The aims of happy, confident children who feel supported on a personal and institutional level are worthy aims of any school. How well these are met comes down largely to the personal relationship between a child and his teachers, and between the child and the overall way his school is run. The extent to which these relationships can be engineered through remote departmental policy is limited. And  calling these aims an “area of learning” and setting up a pseudo-subject, complete with learning objectives and assessment criteria, is not supporting children in their learning and will do nothing for their self-belief, confidence or happiness.

What the consultative policy document actually does is provide a charter for “progressive education”. It is incredibly far-reaching, covering topics such as discipline, assessment, pedagogical approaches, student voice, staff development, sustainable development and timetabling. It is quite clear in insisting “the Well-being indicators should inform all planning.” By gathering the progressive ends of thinking in these areas together, the Junior Cycle team are attempting to legitimise them as being beneficial to children’s health, particularly their mental health. It is hard to see how this is justified unless there are teaching methods and forms of assessment that do pose a threat to mental health. There are people who believe learning facts and taking tests damages the brain but such fears do not stand up to scrutiny.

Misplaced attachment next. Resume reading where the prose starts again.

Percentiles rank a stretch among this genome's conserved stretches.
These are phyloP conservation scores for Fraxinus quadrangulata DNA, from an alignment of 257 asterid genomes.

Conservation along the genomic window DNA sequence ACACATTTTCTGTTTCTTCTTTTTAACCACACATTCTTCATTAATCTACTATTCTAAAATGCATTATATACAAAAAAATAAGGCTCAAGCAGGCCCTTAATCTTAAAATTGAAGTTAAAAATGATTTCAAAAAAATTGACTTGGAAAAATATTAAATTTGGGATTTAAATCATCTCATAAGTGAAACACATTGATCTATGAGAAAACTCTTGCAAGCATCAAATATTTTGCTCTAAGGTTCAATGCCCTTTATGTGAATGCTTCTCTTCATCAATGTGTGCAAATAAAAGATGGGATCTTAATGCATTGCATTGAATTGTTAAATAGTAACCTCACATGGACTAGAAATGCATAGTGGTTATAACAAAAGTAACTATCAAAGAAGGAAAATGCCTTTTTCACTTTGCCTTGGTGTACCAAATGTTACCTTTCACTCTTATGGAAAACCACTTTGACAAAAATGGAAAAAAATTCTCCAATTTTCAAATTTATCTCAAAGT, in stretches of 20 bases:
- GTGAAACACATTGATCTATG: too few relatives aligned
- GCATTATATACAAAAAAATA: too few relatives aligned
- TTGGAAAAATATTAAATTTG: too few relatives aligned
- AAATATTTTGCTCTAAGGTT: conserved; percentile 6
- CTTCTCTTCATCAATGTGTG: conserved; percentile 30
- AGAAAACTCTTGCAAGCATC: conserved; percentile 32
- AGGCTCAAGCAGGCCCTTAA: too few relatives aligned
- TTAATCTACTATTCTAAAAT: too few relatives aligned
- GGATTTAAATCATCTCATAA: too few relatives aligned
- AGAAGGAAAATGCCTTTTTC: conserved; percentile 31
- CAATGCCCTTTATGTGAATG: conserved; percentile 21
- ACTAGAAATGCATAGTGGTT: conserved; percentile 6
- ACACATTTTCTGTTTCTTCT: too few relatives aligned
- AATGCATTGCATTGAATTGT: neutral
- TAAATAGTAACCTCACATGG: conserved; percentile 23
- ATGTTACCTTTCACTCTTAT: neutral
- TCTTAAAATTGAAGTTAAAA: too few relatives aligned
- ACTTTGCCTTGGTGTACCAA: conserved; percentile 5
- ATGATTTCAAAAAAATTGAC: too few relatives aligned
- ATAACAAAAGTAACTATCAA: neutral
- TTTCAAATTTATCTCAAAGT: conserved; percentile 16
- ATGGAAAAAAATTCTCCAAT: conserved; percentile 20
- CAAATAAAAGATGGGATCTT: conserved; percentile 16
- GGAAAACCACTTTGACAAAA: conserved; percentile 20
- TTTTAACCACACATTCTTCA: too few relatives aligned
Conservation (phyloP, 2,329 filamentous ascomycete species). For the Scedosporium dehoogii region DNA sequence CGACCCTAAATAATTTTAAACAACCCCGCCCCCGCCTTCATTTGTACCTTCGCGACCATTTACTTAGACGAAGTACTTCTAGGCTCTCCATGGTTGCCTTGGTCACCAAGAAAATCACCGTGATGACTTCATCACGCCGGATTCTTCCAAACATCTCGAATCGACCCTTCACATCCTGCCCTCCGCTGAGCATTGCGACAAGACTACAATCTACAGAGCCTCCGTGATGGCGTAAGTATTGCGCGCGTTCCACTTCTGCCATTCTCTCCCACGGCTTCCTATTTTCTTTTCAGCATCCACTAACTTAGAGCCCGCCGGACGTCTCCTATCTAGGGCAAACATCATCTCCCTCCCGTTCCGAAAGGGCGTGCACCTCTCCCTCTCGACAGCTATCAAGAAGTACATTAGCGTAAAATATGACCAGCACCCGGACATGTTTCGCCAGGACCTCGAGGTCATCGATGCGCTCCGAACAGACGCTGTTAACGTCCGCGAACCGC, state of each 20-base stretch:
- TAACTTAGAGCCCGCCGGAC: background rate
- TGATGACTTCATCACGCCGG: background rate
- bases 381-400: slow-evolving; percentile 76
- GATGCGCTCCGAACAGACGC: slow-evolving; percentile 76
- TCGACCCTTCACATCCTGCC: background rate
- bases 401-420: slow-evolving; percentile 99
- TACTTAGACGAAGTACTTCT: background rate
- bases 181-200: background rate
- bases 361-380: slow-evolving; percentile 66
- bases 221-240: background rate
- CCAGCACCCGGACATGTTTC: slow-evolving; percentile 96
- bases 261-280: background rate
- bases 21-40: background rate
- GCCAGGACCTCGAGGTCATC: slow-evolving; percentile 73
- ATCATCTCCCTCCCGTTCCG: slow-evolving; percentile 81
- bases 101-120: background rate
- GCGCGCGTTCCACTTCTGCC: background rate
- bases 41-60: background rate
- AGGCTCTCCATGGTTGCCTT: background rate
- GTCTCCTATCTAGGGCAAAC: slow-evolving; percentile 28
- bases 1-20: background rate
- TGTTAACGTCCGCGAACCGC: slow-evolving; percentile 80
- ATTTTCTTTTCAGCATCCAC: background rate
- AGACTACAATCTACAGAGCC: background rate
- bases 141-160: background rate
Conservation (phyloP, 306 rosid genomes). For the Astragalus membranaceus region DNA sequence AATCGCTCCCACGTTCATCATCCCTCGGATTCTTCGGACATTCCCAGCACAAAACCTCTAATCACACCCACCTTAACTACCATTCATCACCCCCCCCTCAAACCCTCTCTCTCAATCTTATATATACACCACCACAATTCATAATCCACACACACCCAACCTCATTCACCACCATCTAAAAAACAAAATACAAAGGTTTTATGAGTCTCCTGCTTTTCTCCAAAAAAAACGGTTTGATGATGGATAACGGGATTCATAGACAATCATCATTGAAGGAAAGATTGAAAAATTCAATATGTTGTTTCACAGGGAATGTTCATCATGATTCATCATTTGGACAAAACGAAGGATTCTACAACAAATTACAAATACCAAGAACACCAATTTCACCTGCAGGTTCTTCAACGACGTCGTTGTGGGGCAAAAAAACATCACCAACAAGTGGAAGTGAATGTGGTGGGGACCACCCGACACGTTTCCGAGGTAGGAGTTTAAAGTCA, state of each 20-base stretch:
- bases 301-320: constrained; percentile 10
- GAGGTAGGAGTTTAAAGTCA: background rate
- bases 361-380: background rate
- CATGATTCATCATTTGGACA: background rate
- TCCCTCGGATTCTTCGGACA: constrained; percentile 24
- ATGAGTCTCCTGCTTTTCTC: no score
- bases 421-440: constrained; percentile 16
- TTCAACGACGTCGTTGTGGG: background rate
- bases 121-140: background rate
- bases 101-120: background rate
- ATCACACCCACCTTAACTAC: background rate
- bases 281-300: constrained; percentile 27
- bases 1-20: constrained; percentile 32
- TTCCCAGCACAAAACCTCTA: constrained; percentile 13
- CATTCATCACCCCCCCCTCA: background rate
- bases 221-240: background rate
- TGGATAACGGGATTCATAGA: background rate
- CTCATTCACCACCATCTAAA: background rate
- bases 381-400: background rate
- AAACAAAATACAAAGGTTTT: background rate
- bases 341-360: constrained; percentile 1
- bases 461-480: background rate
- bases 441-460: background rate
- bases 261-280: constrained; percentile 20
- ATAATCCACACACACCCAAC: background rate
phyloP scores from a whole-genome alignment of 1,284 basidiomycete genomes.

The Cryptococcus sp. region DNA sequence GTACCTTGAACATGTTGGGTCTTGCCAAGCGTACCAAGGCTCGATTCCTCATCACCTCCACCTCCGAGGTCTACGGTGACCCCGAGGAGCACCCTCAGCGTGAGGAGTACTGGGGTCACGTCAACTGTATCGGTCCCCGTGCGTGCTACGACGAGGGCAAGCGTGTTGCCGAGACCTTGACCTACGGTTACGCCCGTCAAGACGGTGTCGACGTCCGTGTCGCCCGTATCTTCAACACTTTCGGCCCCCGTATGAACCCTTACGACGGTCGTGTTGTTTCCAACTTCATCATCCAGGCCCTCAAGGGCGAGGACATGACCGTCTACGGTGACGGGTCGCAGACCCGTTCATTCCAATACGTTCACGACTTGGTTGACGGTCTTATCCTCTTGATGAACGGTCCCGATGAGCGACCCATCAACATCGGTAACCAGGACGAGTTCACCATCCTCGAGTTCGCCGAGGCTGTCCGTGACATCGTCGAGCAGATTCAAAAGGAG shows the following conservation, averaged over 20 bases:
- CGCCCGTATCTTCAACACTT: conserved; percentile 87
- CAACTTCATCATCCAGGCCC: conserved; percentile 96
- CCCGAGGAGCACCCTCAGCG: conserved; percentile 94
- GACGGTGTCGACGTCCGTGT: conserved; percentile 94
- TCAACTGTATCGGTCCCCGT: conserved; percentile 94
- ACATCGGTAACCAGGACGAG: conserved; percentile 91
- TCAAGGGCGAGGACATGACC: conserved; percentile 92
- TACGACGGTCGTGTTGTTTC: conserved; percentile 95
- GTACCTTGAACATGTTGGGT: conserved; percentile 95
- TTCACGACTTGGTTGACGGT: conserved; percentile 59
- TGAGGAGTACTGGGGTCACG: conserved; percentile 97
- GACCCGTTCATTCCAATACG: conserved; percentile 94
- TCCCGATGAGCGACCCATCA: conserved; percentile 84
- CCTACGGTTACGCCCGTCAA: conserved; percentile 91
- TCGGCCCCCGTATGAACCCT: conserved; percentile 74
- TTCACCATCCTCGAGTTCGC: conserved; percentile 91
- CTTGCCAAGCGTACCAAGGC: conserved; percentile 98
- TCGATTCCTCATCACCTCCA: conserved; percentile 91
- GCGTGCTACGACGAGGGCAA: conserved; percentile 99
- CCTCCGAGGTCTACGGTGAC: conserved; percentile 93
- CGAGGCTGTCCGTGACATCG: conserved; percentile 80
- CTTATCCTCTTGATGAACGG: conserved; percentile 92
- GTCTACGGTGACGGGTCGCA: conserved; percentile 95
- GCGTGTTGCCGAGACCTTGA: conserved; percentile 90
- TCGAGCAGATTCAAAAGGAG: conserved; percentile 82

The consultation document advocates that school should endeavour to be “a more democratic learning environment in which students have a voice” and that children be consulted when “policies are being developed, implemented ore reviewed”. It recommends that

“students and teachers engage in ongoing dialogue about learning, teaching and assessment. These conversations can have significant benefits for student wellbeing. By engaging in authentic listening to students at both whole school and classroom level, the school is recognising students as experts in their own learning and hearing what it is like to be a student in the school.” [italics mine]